BOE’s Miles Says Loose Policy Required to Help Anemic Economy
Bank of England policy maker David Miles said officials were right to loosen policy to aid an “anemic” economy and indicated he may be open to adding further to stimulus.
“The banking system across much of the rich, western world remains damaged,” Miles said in a speech in Edinburgh late yesterday. “Monetary policy in the U.K. has been set to its most expansionary setting in history, and I believe it is right that it is still being moved further in that direction.”
The comments came days after Bank of England Chief Economist Spencer Dale warned of the risks related to a prolonged period of loose policy. Miles, who said a “rapid return to more normal monetary policy is not imminent,” told reporters that he is “open minded” about further stimulus.
Dale was one of two officials outvoted at the Bank of England’s policy meeting in July, when the bond-purchase target was increased by 50 billion pounds ($80 billion). Miles was among the majority who favored more quantitative easing.
“The bigger picture is that over the last 12 months it’s been pretty flattish output,” Miles said to reporters after the speech. “The right strategy has been to be make monetary policy more expansionary, which is what we’re doing now. Lets see where we are at the next few meetings. I’m open minded about what the next move should be.”
Miles also said the latest measures announced by the European Central Bank to calm the debt turmoil in the euro area could have a “significant” impact on the U.K. The currency region is Britain’s biggest trading partner.
In his speech, Miles said the economy’s weak performance is a sign of the “powerful” forces holding back the recovery rather than the impotence of QE. Policy makers voted last week to continue the 50 billion pounds ($80 billion) of bond purchases they authorized in July.
The central bank also left its benchmark interest rate at a record low of 0.5 percent this month, where it’s been since March 2009. Minutes of the decision, to be published on Sept. 19, will show whether officials discussed a further reduction. They said in July that they would assess the merits of such a move in the light of their new Funding for Lending program.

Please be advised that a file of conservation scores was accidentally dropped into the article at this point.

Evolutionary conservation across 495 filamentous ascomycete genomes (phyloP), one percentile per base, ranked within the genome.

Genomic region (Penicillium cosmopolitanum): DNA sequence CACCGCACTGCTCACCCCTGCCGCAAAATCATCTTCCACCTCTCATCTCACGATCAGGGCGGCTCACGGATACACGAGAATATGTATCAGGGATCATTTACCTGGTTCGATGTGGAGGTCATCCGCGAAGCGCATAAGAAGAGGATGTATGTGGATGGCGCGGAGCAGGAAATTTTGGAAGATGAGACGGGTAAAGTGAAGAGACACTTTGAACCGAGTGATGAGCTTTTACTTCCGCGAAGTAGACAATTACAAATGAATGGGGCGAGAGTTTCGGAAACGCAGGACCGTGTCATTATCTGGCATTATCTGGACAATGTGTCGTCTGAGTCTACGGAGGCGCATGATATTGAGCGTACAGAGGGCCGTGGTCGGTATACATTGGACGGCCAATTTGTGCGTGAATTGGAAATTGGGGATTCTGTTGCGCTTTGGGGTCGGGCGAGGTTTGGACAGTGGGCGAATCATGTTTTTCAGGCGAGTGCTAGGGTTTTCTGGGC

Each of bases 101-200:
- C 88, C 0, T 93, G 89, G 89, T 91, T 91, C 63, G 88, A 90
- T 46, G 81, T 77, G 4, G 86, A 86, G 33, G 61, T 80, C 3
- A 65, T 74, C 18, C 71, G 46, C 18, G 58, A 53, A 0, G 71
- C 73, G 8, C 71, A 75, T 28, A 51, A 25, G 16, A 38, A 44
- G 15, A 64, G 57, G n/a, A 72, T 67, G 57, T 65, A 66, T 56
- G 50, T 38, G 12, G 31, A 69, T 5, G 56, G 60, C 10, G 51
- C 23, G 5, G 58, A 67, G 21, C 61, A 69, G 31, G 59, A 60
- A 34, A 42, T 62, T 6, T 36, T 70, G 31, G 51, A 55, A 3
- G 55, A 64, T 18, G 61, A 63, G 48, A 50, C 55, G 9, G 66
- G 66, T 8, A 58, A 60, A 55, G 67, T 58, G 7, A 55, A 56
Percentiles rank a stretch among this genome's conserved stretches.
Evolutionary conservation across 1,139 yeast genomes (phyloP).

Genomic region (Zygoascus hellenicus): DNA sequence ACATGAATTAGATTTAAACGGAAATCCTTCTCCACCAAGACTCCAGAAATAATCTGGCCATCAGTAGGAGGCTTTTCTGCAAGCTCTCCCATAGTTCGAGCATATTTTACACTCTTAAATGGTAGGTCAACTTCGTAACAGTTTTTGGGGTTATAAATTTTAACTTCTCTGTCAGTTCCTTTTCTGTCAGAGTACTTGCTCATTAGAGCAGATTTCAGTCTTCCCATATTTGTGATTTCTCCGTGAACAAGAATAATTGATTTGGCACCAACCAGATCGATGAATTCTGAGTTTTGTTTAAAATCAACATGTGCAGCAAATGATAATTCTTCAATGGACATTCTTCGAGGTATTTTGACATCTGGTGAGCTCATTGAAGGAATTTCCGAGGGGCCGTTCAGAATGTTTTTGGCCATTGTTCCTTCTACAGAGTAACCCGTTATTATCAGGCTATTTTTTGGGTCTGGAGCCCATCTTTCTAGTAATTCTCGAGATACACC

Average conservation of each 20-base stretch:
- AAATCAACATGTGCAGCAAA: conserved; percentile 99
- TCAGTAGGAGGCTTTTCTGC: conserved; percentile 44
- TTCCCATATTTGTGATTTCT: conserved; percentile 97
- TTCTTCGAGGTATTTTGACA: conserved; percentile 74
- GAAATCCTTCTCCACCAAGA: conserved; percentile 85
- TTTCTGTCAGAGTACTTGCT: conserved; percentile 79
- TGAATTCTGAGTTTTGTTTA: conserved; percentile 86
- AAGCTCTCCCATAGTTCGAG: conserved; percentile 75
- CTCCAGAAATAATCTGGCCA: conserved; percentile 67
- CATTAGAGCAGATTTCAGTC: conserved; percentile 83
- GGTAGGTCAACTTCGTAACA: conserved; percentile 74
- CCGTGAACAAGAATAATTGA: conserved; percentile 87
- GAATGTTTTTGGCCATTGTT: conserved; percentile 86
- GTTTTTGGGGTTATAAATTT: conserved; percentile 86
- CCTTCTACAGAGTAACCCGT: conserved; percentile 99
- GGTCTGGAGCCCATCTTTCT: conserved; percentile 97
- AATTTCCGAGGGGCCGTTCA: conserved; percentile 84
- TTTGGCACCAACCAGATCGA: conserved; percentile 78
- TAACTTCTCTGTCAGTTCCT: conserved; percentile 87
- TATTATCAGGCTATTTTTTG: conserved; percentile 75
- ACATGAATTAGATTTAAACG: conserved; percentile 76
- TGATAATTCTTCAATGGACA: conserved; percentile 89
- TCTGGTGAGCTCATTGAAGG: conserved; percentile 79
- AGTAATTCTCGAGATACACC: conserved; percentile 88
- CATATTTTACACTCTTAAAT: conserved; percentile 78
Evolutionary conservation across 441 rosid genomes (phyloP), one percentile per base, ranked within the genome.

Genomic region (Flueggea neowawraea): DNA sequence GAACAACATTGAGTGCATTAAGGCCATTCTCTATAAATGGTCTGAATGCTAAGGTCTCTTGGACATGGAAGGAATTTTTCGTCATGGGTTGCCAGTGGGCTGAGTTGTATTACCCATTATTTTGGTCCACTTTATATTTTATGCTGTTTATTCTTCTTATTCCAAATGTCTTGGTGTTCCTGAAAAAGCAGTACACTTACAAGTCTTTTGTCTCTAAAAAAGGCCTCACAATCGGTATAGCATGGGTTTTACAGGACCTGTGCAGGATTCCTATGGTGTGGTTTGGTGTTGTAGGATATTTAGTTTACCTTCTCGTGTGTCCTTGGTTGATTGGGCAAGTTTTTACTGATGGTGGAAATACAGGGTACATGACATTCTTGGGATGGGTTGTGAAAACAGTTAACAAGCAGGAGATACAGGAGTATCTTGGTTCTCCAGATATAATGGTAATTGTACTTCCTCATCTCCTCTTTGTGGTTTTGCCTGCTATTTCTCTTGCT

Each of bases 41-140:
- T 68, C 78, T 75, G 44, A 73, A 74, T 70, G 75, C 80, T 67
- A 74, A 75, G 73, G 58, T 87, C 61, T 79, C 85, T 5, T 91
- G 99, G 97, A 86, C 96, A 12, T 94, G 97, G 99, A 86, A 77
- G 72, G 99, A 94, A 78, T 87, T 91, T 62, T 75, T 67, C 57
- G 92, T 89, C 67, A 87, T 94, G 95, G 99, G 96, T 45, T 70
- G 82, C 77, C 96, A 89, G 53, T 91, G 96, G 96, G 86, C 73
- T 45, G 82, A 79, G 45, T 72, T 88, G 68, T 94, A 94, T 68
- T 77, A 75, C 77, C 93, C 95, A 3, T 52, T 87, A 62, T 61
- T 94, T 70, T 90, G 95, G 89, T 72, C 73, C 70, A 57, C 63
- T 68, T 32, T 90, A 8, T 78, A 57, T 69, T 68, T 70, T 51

Miles said that with rates so low, the benefits of a cut may be overshadowed by the destabilizing impact from the squeeze it would create on lenders’ margins. He said the reasons the bank didn’t reduce borrowing costs further in 2009 probably still apply, “though this is something to keep monitoring.”
Still, a rate near zero doesn’t mean policy makers are powerless, Miles said. They can always expand asset purchases or increase liquidity insurance to banks. He also said that the central bank will probably operate “permanently with a substantially larger balance sheet.”
“Banks have learnt that they took excessive liquidity risks before the crisis, and are likely to want to hold substantially higher levels of liquid assets,” he said. “Some of these assets are likely to be held in the form of central bank reserves.”
Miles also said that reversing the BOE’s “unusually accommodative” policy will be determined by the inflation outlook. He expects any withdrawal of stimulus to begin with rate increases.
He said the central bank hasn’t abandoned its 2 percent inflation target and the weak performance of the economy doesn’t mean that QE has not helped to limit the damage from the financial crisis.
“Some people take that fact –- the fact of weak output –- as proof that monetary policy has stopped being effective,” he said. “This is not very convincing because it ignores the range of factors which have restrained demand and which might have caused output to fall significantly had not an increasingly expansionary monetary policy been pushing back in the opposite direction.”
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